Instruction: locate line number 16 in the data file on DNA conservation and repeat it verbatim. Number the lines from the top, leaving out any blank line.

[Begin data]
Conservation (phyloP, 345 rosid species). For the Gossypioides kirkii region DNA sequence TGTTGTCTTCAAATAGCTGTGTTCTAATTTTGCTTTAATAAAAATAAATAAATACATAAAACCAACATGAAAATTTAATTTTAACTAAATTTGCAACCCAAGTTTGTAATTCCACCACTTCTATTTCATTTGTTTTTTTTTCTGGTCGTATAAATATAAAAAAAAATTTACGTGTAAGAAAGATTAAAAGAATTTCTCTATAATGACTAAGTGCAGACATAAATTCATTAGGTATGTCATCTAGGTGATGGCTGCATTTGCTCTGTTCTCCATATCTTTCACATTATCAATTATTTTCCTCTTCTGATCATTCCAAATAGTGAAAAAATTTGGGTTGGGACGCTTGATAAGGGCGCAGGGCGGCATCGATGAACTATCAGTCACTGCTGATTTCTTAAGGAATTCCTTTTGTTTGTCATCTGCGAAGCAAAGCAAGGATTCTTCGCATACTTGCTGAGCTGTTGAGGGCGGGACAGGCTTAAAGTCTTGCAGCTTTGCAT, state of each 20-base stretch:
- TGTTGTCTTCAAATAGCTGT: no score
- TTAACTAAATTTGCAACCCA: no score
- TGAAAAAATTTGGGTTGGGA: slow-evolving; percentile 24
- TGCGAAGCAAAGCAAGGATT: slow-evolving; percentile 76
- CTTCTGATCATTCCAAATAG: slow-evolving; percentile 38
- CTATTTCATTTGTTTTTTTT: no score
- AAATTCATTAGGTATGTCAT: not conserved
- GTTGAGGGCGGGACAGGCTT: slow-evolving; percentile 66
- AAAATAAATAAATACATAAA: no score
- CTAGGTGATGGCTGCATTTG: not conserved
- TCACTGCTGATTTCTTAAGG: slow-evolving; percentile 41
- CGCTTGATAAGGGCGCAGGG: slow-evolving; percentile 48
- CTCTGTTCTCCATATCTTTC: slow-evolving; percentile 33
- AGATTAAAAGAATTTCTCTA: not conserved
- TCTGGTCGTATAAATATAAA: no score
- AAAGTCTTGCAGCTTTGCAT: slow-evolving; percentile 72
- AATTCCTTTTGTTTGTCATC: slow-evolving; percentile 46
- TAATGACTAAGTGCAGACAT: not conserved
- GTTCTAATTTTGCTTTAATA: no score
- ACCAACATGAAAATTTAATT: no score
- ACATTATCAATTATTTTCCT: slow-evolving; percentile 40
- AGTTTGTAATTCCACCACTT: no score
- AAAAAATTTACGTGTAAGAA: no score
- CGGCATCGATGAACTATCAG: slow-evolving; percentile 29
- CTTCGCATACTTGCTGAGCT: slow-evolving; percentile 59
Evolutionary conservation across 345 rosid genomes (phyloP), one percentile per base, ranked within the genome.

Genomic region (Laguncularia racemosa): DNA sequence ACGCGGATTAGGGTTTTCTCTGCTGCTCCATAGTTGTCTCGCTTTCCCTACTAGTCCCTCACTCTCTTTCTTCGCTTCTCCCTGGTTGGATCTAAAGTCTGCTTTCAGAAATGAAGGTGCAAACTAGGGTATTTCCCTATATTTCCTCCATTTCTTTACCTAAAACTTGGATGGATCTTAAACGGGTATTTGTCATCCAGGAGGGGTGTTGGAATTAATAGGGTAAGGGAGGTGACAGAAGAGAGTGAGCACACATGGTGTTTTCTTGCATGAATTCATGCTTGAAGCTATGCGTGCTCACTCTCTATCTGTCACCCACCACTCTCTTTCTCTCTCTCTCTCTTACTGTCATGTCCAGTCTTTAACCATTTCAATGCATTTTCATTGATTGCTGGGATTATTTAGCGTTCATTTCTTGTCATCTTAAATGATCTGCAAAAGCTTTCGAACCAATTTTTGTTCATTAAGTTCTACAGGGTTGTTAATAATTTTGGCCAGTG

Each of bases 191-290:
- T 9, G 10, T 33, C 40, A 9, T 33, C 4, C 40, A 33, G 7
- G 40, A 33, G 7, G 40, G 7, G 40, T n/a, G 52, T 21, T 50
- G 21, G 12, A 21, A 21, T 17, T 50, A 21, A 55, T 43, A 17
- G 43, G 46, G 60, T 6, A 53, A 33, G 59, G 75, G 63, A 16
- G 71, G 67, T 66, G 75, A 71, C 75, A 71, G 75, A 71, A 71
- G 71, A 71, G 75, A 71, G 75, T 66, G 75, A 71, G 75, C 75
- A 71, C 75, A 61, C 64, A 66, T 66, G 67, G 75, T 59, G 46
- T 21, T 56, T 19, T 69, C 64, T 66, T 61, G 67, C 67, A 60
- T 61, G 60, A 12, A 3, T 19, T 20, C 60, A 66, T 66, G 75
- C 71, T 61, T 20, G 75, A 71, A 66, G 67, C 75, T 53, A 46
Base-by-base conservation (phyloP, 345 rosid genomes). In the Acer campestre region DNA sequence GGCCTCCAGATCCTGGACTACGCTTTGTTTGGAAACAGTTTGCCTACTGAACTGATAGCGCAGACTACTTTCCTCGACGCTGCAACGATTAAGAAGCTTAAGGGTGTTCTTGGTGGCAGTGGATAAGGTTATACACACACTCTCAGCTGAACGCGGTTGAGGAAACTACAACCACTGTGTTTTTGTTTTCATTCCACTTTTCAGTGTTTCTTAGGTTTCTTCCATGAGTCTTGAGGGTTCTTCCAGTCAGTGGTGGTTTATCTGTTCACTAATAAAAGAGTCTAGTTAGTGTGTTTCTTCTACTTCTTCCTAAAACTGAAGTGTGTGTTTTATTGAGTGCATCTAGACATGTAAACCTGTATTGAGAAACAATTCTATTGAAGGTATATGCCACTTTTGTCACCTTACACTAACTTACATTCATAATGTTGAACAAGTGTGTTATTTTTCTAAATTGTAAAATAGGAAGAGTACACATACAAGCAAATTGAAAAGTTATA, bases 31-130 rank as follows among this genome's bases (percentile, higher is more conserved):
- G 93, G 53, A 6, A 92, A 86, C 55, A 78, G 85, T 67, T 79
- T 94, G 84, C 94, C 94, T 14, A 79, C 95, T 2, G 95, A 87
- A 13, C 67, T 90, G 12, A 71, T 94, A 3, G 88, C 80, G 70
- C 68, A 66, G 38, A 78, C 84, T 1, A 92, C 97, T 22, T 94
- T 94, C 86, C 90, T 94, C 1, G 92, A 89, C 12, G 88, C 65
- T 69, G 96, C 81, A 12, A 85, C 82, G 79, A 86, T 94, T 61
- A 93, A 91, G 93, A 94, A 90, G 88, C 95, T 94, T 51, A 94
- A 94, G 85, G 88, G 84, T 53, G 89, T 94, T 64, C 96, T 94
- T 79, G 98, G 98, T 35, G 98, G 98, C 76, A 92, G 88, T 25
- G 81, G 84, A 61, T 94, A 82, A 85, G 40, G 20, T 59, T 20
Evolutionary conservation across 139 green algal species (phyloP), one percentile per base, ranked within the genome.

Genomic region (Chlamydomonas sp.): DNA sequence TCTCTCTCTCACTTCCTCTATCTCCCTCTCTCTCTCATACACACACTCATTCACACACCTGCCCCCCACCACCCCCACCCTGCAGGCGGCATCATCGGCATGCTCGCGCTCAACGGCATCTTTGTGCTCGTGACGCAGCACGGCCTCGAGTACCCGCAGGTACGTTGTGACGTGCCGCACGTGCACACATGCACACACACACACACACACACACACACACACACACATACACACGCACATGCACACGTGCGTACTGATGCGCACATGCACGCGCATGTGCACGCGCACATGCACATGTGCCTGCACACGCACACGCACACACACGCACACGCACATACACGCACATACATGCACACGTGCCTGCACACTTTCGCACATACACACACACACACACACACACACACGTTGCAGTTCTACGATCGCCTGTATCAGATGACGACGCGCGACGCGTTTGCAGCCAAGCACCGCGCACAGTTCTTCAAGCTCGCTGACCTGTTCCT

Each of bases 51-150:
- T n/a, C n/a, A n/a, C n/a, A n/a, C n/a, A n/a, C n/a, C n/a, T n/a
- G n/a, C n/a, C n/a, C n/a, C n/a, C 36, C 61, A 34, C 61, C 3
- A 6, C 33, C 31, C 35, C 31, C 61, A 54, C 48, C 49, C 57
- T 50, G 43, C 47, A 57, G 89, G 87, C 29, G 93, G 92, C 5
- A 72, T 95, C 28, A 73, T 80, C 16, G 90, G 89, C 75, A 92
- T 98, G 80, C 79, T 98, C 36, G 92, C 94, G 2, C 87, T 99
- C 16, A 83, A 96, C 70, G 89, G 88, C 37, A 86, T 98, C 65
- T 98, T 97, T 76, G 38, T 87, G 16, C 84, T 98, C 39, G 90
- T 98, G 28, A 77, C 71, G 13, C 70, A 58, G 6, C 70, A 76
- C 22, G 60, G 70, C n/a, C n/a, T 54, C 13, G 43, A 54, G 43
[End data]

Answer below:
- TCTGGTCGTATAAATATAAA: no score